I love the Academy Awards and last year I realized how few of the “Best Picture” winners I’d actually seen. So I made it a goal to see all 83 winners and blog my thoughts about them along the way.

Why did it win? Should another movie have won instead? Has it become a beloved classic or do many of you not even recognize the title? I invite you, my friends and guests, to comment along with me. Do you agree/disagree? I should be fair and place a SPOLIER ALERT on this blog since I’ll be writing about various parts of the movie. So read at your own risk…

I have often told people that I have movie amnesia… I can see a movie and forget all about it years later. So for that reason, I am re-watching the 27 I’ve seen before. That said, if no one visits or reads my blog and I basically perform the online equivalent of talking to a brick wall, that’s fine; if for nothing else, it’ll be my own reminder. Enjoy!

And the Oscar goes to…


Wednesday, July 13, 2011

Grand Hotel, 1932










Not Rated

This film was the 5th to win Best Picture in Oscar history. The Grand Hotel, which according to the movie, is the nicest and most expensive hotel in Germany, is a supporting character itself in this film. In its own art-deco style, the hotel houses its unique guests and keeps their secrets, giving us a glimpse in the lives of five characters whose lives intertwine over the course of two days. The hotel’s on-call doctor states at the end of the film to a guest, “The Grand Hotel. Always the same. People come. People go...nothing ever happens.” How little did he know…

Greta Garbo plays Grusinskaya, a washed up ballerina who desperately misses the days of larger audiences and being desired. She utters her famous line “I want to be alone” in this movie. I had never seen her in a film before, but seeing her act in this reminded me that I want to see her in “Camille” (which is the movie Daddy Warbucks takes Annie to see in one of my favorite children’s movies). She is so dramatic- a defining attribute of actresses on the big screen during that time period.

Joan Crawford plays Flaemmchen, who is a stenographer (which is only one way she makes a living, ahem) floating from one job to the next to earn enough money to settle somewhere in what she dreams as the good life.

John Barrymore (Drew Barrymore’s grandfather) plays the dashing but broke Baron von Gaigern who is the “bad” guy you love. He falls for Miss Drama and she for him in a somewhat cliché scene of them holding each other professing something about beauty, desire, dependability, etc.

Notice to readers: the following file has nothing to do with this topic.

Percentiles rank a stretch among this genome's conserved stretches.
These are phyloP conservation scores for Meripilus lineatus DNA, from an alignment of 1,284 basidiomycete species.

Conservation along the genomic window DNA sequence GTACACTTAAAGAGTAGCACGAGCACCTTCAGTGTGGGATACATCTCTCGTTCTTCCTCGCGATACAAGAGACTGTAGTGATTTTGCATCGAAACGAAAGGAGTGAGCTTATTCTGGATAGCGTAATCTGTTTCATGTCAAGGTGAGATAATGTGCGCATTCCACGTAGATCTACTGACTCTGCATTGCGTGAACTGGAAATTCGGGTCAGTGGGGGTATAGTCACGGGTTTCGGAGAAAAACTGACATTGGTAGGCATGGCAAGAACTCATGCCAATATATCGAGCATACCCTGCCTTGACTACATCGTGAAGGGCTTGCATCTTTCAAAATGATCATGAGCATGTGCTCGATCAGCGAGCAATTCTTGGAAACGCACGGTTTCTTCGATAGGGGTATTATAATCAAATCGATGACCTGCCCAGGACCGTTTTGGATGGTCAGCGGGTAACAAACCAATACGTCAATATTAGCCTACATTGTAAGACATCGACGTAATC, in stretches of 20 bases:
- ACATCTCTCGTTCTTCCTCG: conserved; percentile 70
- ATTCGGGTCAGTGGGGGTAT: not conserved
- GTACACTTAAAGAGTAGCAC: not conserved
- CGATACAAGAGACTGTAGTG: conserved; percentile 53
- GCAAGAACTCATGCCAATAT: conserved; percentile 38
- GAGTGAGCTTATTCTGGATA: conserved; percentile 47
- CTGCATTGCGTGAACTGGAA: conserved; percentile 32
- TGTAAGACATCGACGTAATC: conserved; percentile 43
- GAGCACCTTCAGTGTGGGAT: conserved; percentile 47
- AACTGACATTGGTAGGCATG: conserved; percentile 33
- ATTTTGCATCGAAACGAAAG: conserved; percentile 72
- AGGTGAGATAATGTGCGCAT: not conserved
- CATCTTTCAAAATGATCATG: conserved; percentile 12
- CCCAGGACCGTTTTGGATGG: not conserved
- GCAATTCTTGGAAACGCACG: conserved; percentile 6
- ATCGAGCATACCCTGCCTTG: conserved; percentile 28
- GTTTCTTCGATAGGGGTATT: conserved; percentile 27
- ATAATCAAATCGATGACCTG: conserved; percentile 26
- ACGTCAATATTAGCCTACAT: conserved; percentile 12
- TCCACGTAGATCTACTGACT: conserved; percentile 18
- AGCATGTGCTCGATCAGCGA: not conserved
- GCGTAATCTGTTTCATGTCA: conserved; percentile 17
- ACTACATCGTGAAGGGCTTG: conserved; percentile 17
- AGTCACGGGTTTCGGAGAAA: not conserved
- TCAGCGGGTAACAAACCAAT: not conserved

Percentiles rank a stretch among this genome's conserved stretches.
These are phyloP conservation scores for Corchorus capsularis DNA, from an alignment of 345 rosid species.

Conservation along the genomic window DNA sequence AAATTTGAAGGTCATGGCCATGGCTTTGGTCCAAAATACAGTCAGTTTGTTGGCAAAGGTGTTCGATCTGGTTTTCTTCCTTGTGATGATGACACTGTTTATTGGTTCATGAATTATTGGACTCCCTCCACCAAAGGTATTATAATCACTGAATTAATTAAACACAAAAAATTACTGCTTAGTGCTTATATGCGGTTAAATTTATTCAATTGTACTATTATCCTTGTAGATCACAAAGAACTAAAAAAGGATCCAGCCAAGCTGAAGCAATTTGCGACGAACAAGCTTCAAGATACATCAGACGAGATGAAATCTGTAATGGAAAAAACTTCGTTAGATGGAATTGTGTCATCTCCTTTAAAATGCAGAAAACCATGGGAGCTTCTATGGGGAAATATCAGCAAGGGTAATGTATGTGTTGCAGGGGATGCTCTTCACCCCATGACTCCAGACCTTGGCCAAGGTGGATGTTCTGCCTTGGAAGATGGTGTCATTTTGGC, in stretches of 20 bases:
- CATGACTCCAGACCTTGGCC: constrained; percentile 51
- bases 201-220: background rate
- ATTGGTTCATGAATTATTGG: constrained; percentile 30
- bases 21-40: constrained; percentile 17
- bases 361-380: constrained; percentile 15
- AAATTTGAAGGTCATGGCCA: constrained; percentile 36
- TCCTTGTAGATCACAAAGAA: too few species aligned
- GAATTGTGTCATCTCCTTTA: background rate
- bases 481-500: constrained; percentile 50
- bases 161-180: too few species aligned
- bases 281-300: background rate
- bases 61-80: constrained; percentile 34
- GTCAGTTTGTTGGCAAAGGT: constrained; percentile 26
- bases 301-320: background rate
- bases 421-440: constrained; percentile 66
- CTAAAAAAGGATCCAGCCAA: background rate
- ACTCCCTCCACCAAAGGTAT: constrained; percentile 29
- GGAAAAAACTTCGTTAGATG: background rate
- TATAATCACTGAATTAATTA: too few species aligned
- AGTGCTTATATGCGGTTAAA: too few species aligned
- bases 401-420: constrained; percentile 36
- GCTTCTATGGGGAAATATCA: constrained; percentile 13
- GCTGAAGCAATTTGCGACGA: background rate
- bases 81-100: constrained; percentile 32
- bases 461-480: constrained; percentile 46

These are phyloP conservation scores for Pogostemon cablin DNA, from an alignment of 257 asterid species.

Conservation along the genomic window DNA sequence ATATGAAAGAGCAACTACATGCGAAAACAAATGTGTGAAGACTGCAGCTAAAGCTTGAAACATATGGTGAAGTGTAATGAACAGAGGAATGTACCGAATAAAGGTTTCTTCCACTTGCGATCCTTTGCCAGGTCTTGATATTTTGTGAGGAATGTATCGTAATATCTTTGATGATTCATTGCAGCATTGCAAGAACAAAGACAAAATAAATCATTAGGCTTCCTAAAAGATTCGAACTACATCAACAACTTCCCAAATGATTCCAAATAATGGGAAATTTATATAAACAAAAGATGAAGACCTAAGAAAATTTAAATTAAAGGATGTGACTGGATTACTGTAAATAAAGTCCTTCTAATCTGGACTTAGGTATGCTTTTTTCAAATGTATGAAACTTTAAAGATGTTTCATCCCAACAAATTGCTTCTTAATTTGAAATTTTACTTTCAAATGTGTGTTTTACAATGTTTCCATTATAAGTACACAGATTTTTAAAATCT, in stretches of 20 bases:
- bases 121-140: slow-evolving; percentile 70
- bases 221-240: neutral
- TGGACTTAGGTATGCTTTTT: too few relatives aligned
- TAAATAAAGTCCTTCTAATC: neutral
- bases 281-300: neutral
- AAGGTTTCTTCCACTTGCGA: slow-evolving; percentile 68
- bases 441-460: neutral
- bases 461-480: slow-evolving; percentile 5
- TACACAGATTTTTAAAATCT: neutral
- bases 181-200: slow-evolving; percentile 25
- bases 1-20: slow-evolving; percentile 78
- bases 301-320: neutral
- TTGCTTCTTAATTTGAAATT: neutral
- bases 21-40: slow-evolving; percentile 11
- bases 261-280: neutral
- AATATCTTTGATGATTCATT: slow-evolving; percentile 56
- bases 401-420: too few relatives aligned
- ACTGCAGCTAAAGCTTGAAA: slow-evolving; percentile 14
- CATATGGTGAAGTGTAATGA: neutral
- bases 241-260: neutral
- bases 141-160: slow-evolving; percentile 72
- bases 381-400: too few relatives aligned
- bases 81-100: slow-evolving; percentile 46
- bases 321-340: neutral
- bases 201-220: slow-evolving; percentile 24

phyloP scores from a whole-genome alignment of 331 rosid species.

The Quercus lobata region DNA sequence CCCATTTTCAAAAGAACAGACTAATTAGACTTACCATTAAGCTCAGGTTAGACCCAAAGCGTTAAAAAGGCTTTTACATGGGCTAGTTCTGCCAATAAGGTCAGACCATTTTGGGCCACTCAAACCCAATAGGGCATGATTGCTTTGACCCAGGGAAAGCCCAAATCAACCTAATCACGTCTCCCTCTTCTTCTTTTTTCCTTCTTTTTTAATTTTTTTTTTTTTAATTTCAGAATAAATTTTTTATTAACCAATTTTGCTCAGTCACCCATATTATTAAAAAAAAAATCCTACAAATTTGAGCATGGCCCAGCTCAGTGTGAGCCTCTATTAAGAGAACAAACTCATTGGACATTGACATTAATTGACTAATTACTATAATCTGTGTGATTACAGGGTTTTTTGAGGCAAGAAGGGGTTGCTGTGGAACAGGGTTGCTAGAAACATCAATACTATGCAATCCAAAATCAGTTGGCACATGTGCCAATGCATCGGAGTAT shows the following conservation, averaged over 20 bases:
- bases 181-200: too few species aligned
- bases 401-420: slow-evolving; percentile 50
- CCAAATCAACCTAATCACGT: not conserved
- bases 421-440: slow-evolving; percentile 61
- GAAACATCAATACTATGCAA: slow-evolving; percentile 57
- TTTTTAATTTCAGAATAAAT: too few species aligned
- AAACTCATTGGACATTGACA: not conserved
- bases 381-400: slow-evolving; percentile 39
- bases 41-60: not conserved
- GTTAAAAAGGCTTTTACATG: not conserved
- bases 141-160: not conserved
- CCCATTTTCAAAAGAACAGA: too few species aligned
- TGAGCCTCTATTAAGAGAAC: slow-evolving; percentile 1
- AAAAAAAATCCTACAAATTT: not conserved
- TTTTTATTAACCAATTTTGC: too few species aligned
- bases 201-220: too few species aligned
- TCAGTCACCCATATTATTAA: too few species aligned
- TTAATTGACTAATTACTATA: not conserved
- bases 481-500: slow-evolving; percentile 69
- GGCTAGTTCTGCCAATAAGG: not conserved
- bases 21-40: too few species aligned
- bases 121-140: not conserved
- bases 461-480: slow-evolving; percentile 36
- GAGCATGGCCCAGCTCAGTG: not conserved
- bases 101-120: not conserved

Lionel Barrymore (Drew’s great uncle and John’s brother) plays the terminally-ill Mr. Kringelein and perhaps my favorite character. I totally didn’t recognize that he was the same man who played Mr. Potter in “It’s a Wonderful Life”. He also starred in “Lady Be Good”, a musical I had the pleasure of dancing in 16 years ago, so now I’m intrigued to see that movie too (next year). He knows he’s nearing the end of his life, so he decides to live out the remainder of his short time in style and opulence. He is a sweetheart so I was pleased with the resolution of his storyline.

I’m surprised this movie hasn’t been re-done. It strikes me as the type of movie that can be easily remade in any decade and be just as entertaining. Storylines with characters whose lives intertwine and/or change because of their meetings intrigue me.

This film is unique because it is the ONLY one in Oscar history that won the honor of Best Picture and was failed to be nominated in any other category. “Grand Hotel” was up against “Arrowsmith”, “The Champ”, “Bad Girl”, “Five Star Final”, “One Hour with You”, “Shanghai Express”, and “The Smiling Lieutenant”. I haven’t heard of or seen any of those films so I can’t rightly compare, but I thought this movie was pretty entertaining for an old black & whitey. Also, just an unrelated tidbit from this year’s award ceremony: this was the first and only time two actors won/tied for the Best Actor award. Interesting, huh?

The hotel doctor had another line in the film that got me thinking. He said to another guest, “What do you do in the Grand Hotel? Eat. Sleep. Loaf around. Flirt a little. Dance a little. A hundred doors leading to one hall, and no one knows anything about the person next to them. And when you leave, someone occupies your room, lies in your bed, and that's the end.” I think it is such an interesting way to look at hotels. When it’s said like that, it sounds impersonal and almost like an invasion of privacy. But that’s actually what we’re doing as hotel guests… honing in on the hotel’s personal space. So many different types of people with different jobs, agendas, preferences, and secrets with one thing in common: our choice of where to lay our head at night.

BEHIND THE SCENES:

I found this shot online and thought it was fascinating for a couple of reasons. One, it all makes sense for me after seeing their lighting set-up. Many times throughout the movie, I thought ‘Wow, it looks like they just have a spotlight on them’ (versus some more natural-looking room lighting). Second, I would venture a guess that producers, directors, and assistants don’t dress like that anymore on the movie sets…


Here are two other shots of the stars, Lionel & Joan and John & Greta.

      

LESSONS LEARNED:

We’re a lot closer to each other than you think. Yes, proximity in a hotel is one thing, but also in regards to the human desires, drives, and emotions.

Don’t get so absorbed in how you make a living that you forget how to live. Each character in this film learned this lesson (some the hard way).

1 comment:

  1. This sounds like a good idea for a movie, and I can also see how it would be very "classy" as in "classic." That first picture is a good one!

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